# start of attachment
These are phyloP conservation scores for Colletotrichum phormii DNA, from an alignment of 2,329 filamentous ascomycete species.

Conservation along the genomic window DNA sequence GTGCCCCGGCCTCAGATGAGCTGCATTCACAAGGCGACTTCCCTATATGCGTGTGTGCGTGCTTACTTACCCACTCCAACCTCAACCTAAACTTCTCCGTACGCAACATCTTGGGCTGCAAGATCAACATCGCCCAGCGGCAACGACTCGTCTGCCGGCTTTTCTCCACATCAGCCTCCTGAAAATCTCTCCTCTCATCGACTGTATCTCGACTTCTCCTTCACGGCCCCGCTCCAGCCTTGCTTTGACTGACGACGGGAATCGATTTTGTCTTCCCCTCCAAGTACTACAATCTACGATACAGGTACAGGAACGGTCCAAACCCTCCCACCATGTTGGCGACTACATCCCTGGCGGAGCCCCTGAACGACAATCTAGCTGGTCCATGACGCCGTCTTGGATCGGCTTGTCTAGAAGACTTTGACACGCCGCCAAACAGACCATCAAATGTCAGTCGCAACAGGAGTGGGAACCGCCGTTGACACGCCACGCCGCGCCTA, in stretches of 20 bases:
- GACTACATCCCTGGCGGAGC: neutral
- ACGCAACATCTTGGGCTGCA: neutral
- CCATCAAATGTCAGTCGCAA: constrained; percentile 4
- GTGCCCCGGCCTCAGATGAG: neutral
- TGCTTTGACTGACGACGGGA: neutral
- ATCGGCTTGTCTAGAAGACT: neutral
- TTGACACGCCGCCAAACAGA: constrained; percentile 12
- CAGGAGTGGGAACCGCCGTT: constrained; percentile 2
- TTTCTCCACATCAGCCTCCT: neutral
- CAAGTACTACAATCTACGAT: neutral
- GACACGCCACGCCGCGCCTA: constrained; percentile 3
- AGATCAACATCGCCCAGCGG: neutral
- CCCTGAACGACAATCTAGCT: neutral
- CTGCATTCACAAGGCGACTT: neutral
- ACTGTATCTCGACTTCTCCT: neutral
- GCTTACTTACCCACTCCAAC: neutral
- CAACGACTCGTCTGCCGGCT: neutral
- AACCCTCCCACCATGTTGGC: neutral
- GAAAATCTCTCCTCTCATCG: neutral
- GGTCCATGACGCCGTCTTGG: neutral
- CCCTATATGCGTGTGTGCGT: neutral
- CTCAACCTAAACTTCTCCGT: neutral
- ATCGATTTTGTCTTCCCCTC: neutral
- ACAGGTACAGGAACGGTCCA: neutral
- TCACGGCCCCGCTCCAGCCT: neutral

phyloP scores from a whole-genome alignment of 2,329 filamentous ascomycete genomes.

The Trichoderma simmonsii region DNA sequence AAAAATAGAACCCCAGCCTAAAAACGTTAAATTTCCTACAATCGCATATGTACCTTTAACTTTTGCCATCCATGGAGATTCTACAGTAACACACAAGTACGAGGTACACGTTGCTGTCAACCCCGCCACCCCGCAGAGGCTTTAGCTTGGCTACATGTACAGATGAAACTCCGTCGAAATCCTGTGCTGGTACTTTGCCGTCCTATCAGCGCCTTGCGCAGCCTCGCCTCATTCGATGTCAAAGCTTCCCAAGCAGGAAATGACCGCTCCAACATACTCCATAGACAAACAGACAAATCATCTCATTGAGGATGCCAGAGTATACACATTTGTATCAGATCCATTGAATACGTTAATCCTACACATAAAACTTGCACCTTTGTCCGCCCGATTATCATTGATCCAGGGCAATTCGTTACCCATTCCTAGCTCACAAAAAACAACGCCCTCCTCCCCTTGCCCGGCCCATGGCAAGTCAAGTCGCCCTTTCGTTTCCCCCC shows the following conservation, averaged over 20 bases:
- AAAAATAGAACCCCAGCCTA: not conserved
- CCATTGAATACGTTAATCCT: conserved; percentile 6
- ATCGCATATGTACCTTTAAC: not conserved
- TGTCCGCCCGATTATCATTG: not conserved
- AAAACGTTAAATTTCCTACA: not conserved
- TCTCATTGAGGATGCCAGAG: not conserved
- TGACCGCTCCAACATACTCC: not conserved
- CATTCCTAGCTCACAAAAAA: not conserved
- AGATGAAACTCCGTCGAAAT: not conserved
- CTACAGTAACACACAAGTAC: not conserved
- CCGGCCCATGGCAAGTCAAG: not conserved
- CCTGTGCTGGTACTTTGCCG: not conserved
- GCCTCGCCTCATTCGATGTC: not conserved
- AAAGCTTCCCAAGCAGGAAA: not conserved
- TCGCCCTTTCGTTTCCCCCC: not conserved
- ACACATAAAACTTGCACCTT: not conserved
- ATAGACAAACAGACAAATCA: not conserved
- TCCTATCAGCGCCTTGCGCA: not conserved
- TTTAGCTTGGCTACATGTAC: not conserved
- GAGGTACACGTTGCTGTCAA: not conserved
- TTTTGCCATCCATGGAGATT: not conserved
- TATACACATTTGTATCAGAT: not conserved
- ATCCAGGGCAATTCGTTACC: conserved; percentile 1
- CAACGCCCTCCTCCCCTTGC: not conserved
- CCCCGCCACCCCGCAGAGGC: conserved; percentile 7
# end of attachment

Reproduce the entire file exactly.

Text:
These are phyloP conservation scores for Colletotrichum phormii DNA, from an alignment of 2,329 filamentous ascomycete species.

Conservation along the genomic window DNA sequence GTGCCCCGGCCTCAGATGAGCTGCATTCACAAGGCGACTTCCCTATATGCGTGTGTGCGTGCTTACTTACCCACTCCAACCTCAACCTAAACTTCTCCGTACGCAACATCTTGGGCTGCAAGATCAACATCGCCCAGCGGCAACGACTCGTCTGCCGGCTTTTCTCCACATCAGCCTCCTGAAAATCTCTCCTCTCATCGACTGTATCTCGACTTCTCCTTCACGGCCCCGCTCCAGCCTTGCTTTGACTGACGACGGGAATCGATTTTGTCTTCCCCTCCAAGTACTACAATCTACGATACAGGTACAGGAACGGTCCAAACCCTCCCACCATGTTGGCGACTACATCCCTGGCGGAGCCCCTGAACGACAATCTAGCTGGTCCATGACGCCGTCTTGGATCGGCTTGTCTAGAAGACTTTGACACGCCGCCAAACAGACCATCAAATGTCAGTCGCAACAGGAGTGGGAACCGCCGTTGACACGCCACGCCGCGCCTA, in stretches of 20 bases:
- GACTACATCCCTGGCGGAGC: neutral
- ACGCAACATCTTGGGCTGCA: neutral
- CCATCAAATGTCAGTCGCAA: constrained; percentile 4
- GTGCCCCGGCCTCAGATGAG: neutral
- TGCTTTGACTGACGACGGGA: neutral
- ATCGGCTTGTCTAGAAGACT: neutral
- TTGACACGCCGCCAAACAGA: constrained; percentile 12
- CAGGAGTGGGAACCGCCGTT: constrained; percentile 2
- TTTCTCCACATCAGCCTCCT: neutral
- CAAGTACTACAATCTACGAT: neutral
- GACACGCCACGCCGCGCCTA: constrained; percentile 3
- AGATCAACATCGCCCAGCGG: neutral
- CCCTGAACGACAATCTAGCT: neutral
- CTGCATTCACAAGGCGACTT: neutral
- ACTGTATCTCGACTTCTCCT: neutral
- GCTTACTTACCCACTCCAAC: neutral
- CAACGACTCGTCTGCCGGCT: neutral
- AACCCTCCCACCATGTTGGC: neutral
- GAAAATCTCTCCTCTCATCG: neutral
- GGTCCATGACGCCGTCTTGG: neutral
- CCCTATATGCGTGTGTGCGT: neutral
- CTCAACCTAAACTTCTCCGT: neutral
- ATCGATTTTGTCTTCCCCTC: neutral
- ACAGGTACAGGAACGGTCCA: neutral
- TCACGGCCCCGCTCCAGCCT: neutral

phyloP scores from a whole-genome alignment of 2,329 filamentous ascomycete genomes.

The Trichoderma simmonsii region DNA sequence AAAAATAGAACCCCAGCCTAAAAACGTTAAATTTCCTACAATCGCATATGTACCTTTAACTTTTGCCATCCATGGAGATTCTACAGTAACACACAAGTACGAGGTACACGTTGCTGTCAACCCCGCCACCCCGCAGAGGCTTTAGCTTGGCTACATGTACAGATGAAACTCCGTCGAAATCCTGTGCTGGTACTTTGCCGTCCTATCAGCGCCTTGCGCAGCCTCGCCTCATTCGATGTCAAAGCTTCCCAAGCAGGAAATGACCGCTCCAACATACTCCATAGACAAACAGACAAATCATCTCATTGAGGATGCCAGAGTATACACATTTGTATCAGATCCATTGAATACGTTAATCCTACACATAAAACTTGCACCTTTGTCCGCCCGATTATCATTGATCCAGGGCAATTCGTTACCCATTCCTAGCTCACAAAAAACAACGCCCTCCTCCCCTTGCCCGGCCCATGGCAAGTCAAGTCGCCCTTTCGTTTCCCCCC shows the following conservation, averaged over 20 bases:
- AAAAATAGAACCCCAGCCTA: not conserved
- CCATTGAATACGTTAATCCT: conserved; percentile 6
- ATCGCATATGTACCTTTAAC: not conserved
- TGTCCGCCCGATTATCATTG: not conserved
- AAAACGTTAAATTTCCTACA: not conserved
- TCTCATTGAGGATGCCAGAG: not conserved
- TGACCGCTCCAACATACTCC: not conserved
- CATTCCTAGCTCACAAAAAA: not conserved
- AGATGAAACTCCGTCGAAAT: not conserved
- CTACAGTAACACACAAGTAC: not conserved
- CCGGCCCATGGCAAGTCAAG: not conserved
- CCTGTGCTGGTACTTTGCCG: not conserved
- GCCTCGCCTCATTCGATGTC: not conserved
- AAAGCTTCCCAAGCAGGAAA: not conserved
- TCGCCCTTTCGTTTCCCCCC: not conserved
- ACACATAAAACTTGCACCTT: not conserved
- ATAGACAAACAGACAAATCA: not conserved
- TCCTATCAGCGCCTTGCGCA: not conserved
- TTTAGCTTGGCTACATGTAC: not conserved
- GAGGTACACGTTGCTGTCAA: not conserved
- TTTTGCCATCCATGGAGATT: not conserved
- TATACACATTTGTATCAGAT: not conserved
- ATCCAGGGCAATTCGTTACC: conserved; percentile 1
- CAACGCCCTCCTCCCCTTGC: not conserved
- CCCCGCCACCCCGCAGAGGC: conserved; percentile 7